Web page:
Pep Guardiola’s body language said it all. Slumped in his seat on pitch side with his jacket pulled up over his mouth as if to cover up the obscenities flowing from it, Guardiola looked like a beaten man as his side was thoroughly thrashed by Everton. The 4-0 loss, City’s heaviest in the Guardiola era was the latest setback in the Spaniard’s master plan. Many expected Pep’s arrival in Manchester to be the start of an unheralded dominance by City of the Premier League and for the first 6 games it looked to be the case. But after a difficult festive period that saw City falter with defeats to Chelsea, Leicester and Liverpool the proverbial wheels have well and truly fallen off the wagon with Pep declaring their title challenge is over. Chelsea’s remarkable 13 match winning run that was only just recently ended by a superb Tottenham performance didn’t help. Liverpool’s continued resurgence under Jurgen Klopp also added to Guardiola’s woes whilst the fact that Mourinho has finally found a winning formula at neighbours United puts another thorn in his side. Which raises the question – what has happened at City?
Did Guardiola’s underestimate or indeed overestimate how good or bad his new side was? Or has the most decorated and sought after coach in the world simply found his limit? If you were to believe to the plethora of ex pros lining up to take a pop at him, insisting that Pep has been found out by the “difficult” Premier League then the latter might be true. But the sensible ones amongst us know that this isn’t the case. More likely is that Guardiola simply put too much trust in the squad he inherited rather than ripping it up and starting again. His current squad has a variety of problems, the most glaring being his aging defence which has slowed down at an alarming rate over the past three seasons. This coupled with their inability to adapt to Guardiola’s high pressing wing back system has led to more than a few calamitous performances at the back. Further to this, a lack of depth upfront and the need for a striker to fit into the system Guardiola wants to play is blatantly obvious. He of course does have one of the worlds best strikers at his disposal in Sergio Aguero but the Argentine is more of a poacher and finisher than a player who will track back and run around like a directed headless chicken which is exactly what Pep wants. Perhaps this is his fault. His inflexibility towards the style of play is creating issues but for a system to work or a strategy to be adopted you have to push it through the hard times. It may be that Pep has simply accepted that this season is about rebuilding and reinforcing his philosophy to the point that it will eventually sink in and click.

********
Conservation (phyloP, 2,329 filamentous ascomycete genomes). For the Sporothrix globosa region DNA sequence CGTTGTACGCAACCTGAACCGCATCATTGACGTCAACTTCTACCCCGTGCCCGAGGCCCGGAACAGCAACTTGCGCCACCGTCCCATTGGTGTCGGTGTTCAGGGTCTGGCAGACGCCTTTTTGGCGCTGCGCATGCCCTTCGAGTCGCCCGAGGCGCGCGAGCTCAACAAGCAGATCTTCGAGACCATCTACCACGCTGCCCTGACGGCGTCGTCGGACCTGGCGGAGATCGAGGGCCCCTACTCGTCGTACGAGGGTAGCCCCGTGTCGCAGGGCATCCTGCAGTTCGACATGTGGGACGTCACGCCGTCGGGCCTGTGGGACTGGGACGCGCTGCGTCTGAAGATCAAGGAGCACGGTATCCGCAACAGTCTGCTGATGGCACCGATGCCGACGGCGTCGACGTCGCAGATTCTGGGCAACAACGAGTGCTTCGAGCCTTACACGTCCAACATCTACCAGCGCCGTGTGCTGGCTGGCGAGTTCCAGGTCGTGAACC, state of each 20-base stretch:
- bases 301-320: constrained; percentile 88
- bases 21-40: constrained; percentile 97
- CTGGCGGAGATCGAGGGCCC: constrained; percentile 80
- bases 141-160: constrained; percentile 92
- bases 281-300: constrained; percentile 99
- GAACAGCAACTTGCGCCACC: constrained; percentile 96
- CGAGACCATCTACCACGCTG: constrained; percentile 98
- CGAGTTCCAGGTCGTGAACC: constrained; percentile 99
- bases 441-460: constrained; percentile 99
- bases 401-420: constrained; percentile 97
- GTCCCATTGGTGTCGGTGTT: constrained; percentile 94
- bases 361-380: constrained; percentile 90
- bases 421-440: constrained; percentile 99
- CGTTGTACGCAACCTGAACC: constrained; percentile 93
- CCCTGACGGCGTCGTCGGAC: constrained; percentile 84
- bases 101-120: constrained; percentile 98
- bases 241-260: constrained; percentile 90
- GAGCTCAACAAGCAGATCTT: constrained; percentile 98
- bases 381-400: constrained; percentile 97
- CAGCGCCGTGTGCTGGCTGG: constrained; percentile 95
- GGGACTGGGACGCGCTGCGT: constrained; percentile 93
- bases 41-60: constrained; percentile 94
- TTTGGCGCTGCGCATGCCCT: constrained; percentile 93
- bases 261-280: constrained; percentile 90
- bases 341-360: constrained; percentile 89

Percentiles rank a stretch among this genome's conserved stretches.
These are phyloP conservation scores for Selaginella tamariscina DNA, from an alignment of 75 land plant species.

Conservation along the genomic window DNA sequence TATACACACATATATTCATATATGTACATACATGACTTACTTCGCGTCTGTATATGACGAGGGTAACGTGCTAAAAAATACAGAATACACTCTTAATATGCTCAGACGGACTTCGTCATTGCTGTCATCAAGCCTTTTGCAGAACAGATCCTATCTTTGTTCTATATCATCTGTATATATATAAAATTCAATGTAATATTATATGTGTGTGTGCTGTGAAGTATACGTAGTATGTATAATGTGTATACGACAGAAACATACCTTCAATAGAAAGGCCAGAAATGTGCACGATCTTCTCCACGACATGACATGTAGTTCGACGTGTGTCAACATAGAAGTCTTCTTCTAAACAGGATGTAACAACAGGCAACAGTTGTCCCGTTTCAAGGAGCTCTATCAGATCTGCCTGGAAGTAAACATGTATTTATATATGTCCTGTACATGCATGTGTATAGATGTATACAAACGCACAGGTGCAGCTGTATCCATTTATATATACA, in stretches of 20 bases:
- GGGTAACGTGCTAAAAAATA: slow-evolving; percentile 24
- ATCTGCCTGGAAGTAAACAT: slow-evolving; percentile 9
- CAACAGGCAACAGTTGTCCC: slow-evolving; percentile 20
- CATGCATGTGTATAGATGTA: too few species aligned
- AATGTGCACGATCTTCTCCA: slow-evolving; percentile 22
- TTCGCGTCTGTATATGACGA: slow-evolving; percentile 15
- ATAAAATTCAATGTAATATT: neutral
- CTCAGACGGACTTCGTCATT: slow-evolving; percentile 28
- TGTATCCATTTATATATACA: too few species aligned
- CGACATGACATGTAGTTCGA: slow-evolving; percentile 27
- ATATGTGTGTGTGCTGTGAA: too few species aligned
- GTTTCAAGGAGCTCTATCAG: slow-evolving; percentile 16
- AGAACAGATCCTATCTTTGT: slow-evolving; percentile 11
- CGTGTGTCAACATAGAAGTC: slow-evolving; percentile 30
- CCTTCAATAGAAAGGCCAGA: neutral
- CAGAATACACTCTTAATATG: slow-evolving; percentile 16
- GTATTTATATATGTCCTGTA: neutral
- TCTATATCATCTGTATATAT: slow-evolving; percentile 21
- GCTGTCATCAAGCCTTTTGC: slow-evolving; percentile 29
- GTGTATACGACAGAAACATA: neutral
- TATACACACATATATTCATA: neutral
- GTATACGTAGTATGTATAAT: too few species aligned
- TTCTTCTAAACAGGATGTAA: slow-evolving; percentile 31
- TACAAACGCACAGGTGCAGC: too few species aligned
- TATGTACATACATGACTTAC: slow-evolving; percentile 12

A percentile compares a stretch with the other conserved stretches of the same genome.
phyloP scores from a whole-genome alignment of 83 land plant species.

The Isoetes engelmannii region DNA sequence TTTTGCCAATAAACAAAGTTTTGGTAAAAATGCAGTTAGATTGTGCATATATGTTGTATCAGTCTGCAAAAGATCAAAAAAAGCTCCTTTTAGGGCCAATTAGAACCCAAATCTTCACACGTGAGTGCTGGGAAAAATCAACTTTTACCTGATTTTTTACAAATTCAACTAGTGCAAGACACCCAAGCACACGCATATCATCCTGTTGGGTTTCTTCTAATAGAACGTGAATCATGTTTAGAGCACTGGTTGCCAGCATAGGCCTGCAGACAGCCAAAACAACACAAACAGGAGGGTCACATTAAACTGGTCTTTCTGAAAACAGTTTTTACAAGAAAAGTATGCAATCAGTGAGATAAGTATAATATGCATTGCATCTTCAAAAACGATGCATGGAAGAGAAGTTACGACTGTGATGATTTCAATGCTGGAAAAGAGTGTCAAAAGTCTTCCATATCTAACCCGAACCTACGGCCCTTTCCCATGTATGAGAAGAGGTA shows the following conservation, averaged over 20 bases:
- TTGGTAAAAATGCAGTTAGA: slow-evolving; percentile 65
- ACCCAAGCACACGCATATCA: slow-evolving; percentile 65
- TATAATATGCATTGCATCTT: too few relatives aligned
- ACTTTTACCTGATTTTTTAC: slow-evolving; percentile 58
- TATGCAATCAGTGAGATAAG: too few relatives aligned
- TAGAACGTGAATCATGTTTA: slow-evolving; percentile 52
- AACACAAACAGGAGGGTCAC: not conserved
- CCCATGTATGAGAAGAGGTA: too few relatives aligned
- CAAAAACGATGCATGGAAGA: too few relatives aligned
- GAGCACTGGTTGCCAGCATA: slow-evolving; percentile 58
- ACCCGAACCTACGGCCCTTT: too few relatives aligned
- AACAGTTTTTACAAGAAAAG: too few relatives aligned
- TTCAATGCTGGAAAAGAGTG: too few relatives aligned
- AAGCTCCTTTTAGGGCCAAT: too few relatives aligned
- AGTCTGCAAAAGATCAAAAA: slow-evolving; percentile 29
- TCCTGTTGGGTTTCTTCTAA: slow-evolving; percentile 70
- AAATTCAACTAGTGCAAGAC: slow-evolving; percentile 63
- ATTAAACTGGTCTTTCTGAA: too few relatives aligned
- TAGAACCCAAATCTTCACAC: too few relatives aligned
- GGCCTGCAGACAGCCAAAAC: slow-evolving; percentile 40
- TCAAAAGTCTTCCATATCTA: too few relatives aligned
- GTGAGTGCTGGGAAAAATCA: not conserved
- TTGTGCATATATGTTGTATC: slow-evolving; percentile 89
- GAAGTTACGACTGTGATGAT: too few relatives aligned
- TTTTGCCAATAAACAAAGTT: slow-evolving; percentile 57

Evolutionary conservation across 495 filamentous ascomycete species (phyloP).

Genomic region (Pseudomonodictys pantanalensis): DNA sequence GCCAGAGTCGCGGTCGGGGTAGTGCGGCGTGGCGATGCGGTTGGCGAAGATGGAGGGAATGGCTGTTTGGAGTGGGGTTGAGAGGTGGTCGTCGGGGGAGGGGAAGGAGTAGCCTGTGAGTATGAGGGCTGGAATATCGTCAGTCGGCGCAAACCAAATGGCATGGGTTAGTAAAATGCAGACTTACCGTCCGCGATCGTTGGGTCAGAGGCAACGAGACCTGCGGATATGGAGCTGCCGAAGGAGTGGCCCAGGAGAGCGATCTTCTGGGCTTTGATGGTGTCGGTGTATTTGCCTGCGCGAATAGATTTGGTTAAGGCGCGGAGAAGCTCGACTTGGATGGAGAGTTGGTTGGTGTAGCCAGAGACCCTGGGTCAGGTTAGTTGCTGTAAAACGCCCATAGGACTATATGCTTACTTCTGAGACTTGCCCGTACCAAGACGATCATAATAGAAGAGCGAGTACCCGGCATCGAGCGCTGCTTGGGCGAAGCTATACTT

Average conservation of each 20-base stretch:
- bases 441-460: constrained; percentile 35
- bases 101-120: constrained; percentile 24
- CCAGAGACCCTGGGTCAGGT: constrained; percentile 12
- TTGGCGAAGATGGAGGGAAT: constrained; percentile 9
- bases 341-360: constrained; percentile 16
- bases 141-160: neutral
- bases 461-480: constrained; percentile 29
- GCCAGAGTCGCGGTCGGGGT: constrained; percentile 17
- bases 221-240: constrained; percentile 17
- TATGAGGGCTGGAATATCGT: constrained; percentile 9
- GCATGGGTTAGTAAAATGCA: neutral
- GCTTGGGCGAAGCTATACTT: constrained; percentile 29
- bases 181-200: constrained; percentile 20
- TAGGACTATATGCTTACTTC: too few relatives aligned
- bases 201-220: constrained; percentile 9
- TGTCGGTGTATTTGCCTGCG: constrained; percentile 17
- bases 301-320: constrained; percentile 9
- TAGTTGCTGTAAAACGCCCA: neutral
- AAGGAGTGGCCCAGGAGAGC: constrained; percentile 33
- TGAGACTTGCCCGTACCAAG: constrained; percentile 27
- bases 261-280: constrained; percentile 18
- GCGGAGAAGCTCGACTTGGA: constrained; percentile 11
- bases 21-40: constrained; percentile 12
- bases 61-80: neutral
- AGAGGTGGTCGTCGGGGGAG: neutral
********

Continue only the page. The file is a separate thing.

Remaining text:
Until then Pep has to manage expectations and with it manage the British press who are quick to over analyze every press conference, word or movement by Guardiola in the vain hopes of finding their next juicy titbit. It’s unlikely that the Spanish coach has ever faced a media so intent on scrutinizing every detail of his job (although the Spanish press does have a reputation for occasionally going too far too) but again to be a manager in the Premier League he needs to find a way to cope with this. At the beginning of the season, Pep presented a positive vibe and a self-confidence that has become his trademark over the years. But as the cold weather came in and performances on the field began to dither, the unravelling of Guardiola in front of the camera began. This isn’t to say that he is struggling to cope with it all or as some suggest that he has suddenly become a bad coach overnight, it is merely an indication that he has a lot to think about. Across the city, Mourinho was clear from the start that he needed three transfer windows to fully reshape Manchester United in his image. This bought him time with the press who have since held their attack dogs back. But Guardiola gave no such timeline which in a way has hindered his efforts. The City squad looked on paper solid and able to cope, after all besides a few additions it is almost like for like the squad that won the Premier League in the 2013-2014 season. However the difference between whats on paper and whats in front of you can only be really assessed when you are in the role which is what Guardiola is finding out now. He needs time to rebuild, maybe one or two more transfer windows but eventually he will get it right. Until then, Guardiola must adapt his approach to the press, buy into their need for a story and run with it. That should make his life at City a whole lot easier.